The Mysterious Neue Jugendführer and Müller’s Buchhandlung

Cotsen 7636299

Above is a most mysterious print (a loose end that turned up during our recent temporary office move). My best guess is that it is uncut proof for the conjugate frontispiece and title page for the book Der neue Jugendführer [The new youth leader]. As the title page points out this book was published “In Müller’s Buchhandlung” (In Müller’s Bookstore) in Pest, Hungary. The lengthy subtitle makes clear that this book is an instructive (and well illustrated) polyglot primer: Der neue jugendführer : ein nützliches, und angenehmes A.B.C. = Buchstabier und Lese = bilderbuch fur die Jugend, mit 128 Abbildungen, nebst Deutsch, Französischen, und Ungarischen benennungen [The new youth leader : a useful, and pleasant A.B.C. = spelling and reading = picture book for the youth, with 128 illustrations, besides German, French, and Hungarian designations].

Curiously, however, there seem to be no surviving copies of such a title. So how can this be the title page for the “Zweite Auflage” [second edition]? Perhaps it’s as simple as concluding that the work was never published. Yet compounding the conundrums around the title is that since this is the neue jugendführer, one might expect to be able to locate the original Jugendführer. But again, no dice (to be pedantically clear, however, there are works containing “Jugendführer” in the title, but most are later than the above print and published by different publishers in mostly German cities).

“Title page” for closer examination, notice the absence of a publication date

While attempting to date the item I was able to locate a paltry few other works published in Pest by “Müller’s Buchhandlung” or “Joseph Müller’s Buchhandlung” from 1818 to 1823. All of these seem to be adult titles, mostly dealing with history and religion. After this time “Müller’s Buchhandlung” seems to move around a bit with titles appearing in Albendorf, Poland and Lucerne, Switzerland) Then again, Müller is a pretty common German last name and there are a number of bookshops and publishers operated by Muellers throughout the German-speaking world.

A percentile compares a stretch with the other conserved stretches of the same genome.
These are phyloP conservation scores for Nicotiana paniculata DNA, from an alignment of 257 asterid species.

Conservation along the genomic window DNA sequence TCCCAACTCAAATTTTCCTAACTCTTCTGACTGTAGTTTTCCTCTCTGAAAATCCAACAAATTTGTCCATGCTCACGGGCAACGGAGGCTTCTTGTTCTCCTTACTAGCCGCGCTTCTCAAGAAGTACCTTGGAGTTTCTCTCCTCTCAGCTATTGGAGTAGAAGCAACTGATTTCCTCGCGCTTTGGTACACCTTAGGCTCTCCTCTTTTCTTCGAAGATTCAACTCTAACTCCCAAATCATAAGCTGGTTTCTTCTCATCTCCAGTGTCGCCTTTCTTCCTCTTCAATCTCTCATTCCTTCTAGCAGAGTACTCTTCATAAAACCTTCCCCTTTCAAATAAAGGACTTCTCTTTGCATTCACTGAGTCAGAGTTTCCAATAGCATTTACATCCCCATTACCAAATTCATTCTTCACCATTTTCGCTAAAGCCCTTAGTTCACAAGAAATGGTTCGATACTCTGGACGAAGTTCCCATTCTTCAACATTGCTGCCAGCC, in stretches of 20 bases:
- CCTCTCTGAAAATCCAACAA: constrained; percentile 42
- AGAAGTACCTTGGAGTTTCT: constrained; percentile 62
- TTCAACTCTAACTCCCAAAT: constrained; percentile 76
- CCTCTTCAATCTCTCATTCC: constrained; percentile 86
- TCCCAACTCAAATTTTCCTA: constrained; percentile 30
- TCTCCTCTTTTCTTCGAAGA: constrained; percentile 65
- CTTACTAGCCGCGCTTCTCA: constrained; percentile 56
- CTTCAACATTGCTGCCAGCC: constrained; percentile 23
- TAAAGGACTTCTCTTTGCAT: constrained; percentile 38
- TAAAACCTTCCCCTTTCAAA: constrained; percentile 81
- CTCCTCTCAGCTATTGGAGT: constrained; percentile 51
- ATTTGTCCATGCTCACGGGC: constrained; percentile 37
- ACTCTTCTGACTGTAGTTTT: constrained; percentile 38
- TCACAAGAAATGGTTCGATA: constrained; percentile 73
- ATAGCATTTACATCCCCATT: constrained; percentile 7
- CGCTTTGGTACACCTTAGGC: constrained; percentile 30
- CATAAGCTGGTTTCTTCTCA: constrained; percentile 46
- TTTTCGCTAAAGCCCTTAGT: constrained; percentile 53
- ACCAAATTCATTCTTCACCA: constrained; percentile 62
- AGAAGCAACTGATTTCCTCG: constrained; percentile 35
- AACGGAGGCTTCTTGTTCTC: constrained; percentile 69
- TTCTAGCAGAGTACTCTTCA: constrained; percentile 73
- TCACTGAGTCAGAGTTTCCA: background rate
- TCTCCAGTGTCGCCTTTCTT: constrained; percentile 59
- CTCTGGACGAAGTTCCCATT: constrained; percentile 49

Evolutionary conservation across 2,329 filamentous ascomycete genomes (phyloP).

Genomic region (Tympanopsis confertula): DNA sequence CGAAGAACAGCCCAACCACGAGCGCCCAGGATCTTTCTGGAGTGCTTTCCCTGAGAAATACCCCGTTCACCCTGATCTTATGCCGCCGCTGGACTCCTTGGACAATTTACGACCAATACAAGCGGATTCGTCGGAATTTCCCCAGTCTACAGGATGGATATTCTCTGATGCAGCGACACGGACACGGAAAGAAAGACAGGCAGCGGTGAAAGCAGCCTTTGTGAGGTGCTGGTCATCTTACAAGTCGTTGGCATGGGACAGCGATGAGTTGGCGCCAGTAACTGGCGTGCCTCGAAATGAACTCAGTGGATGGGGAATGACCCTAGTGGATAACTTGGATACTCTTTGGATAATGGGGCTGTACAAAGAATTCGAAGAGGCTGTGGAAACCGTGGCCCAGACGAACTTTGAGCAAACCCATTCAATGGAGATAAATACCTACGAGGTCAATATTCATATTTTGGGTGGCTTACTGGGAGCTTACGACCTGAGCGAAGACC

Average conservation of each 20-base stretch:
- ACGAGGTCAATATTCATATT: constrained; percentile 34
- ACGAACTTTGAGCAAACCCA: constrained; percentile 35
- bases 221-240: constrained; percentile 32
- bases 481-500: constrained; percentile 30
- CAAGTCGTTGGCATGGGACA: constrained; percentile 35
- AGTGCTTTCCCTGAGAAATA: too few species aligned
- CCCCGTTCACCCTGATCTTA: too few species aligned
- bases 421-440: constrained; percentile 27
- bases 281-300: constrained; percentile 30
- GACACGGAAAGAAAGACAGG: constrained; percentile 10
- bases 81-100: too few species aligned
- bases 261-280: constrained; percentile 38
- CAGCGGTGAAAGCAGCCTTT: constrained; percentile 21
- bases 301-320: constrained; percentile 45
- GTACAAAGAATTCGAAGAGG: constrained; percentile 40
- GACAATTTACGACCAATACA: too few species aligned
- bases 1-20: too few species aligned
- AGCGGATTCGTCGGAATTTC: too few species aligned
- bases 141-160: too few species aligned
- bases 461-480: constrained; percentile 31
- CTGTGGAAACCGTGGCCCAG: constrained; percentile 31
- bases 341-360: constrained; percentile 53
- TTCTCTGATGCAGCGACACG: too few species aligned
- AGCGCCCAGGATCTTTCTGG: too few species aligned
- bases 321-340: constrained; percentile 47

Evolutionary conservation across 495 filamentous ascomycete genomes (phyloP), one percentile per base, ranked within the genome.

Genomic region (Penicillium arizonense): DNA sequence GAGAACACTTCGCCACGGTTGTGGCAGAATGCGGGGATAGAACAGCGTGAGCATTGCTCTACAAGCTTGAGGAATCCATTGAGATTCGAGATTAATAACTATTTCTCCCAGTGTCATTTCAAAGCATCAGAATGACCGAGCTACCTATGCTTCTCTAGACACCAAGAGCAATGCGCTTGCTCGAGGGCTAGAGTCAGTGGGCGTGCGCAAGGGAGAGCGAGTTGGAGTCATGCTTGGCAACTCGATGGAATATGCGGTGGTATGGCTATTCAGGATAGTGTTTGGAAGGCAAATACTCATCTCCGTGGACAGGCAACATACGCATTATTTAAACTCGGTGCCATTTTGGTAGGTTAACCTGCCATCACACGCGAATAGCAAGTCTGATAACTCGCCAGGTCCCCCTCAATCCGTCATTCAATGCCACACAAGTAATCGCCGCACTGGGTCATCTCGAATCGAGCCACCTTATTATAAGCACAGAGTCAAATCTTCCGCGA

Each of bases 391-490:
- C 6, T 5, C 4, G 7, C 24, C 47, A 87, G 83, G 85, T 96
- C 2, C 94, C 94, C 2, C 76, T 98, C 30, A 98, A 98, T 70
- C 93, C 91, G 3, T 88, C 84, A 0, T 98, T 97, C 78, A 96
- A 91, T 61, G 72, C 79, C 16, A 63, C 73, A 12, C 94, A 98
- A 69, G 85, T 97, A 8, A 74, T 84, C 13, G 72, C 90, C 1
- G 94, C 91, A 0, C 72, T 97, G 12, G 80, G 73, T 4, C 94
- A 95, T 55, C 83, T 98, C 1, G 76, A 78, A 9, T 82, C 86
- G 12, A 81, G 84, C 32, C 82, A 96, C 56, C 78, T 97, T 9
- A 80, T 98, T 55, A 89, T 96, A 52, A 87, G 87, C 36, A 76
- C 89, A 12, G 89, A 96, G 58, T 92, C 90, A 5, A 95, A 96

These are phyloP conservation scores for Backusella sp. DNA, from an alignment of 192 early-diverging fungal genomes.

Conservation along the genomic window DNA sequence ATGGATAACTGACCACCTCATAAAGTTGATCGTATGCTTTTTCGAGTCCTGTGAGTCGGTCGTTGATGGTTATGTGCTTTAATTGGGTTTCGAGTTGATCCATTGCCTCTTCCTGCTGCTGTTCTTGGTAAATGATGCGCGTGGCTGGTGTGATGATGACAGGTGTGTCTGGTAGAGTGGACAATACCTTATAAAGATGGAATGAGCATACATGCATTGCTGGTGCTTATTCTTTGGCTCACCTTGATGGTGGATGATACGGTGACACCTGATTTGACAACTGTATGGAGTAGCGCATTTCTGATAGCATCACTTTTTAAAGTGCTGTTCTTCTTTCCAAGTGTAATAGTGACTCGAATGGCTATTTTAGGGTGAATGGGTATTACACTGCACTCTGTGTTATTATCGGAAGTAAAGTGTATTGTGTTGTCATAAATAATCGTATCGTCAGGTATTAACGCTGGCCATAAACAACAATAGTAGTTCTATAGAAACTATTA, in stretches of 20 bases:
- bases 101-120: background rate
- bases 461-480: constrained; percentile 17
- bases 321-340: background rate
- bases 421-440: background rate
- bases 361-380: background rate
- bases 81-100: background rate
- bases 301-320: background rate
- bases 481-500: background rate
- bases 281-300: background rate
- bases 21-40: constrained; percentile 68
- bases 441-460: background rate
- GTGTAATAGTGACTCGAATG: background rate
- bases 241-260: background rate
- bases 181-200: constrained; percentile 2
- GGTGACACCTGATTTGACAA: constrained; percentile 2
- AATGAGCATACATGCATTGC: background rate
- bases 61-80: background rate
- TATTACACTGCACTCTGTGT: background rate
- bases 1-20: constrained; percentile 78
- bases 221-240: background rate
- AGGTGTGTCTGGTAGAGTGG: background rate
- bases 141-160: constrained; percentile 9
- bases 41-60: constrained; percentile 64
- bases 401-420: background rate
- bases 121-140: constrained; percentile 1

So maybe the “frontispiece” will yield some helpful information?

“Frontispiece” of Müller’s bookstore

The hand-colored etching (with engraving) ostensibly depicts the real Müller’s bookstore in Pest. The caption gives voice to the imploring youngster: “O, Mutter, ich bitte dich, nehme mir den Jugendführer!” (O, Mother, I beg you, take me to the youth leader!). Hard to make out above, the illustration is signed: “Perger del.” on the left and “Lehnhardt sc.” on the right. So, given the rough dates above, the illustration was “delineavit” [designed by] either Sigismund Ferdinand von Perger (1778-1841) or his son Anton Perger (1809-1876). The “sculpsit” [engraving by] Lehnhardt, was as close to an attribution as I could find.

Unfortunately, we might never know more about Müller, his bookstore, or his Jugendführers. But clearly, enigmas abound at the Cotsen Children’s Library, and it’s always fun to see what we can discover.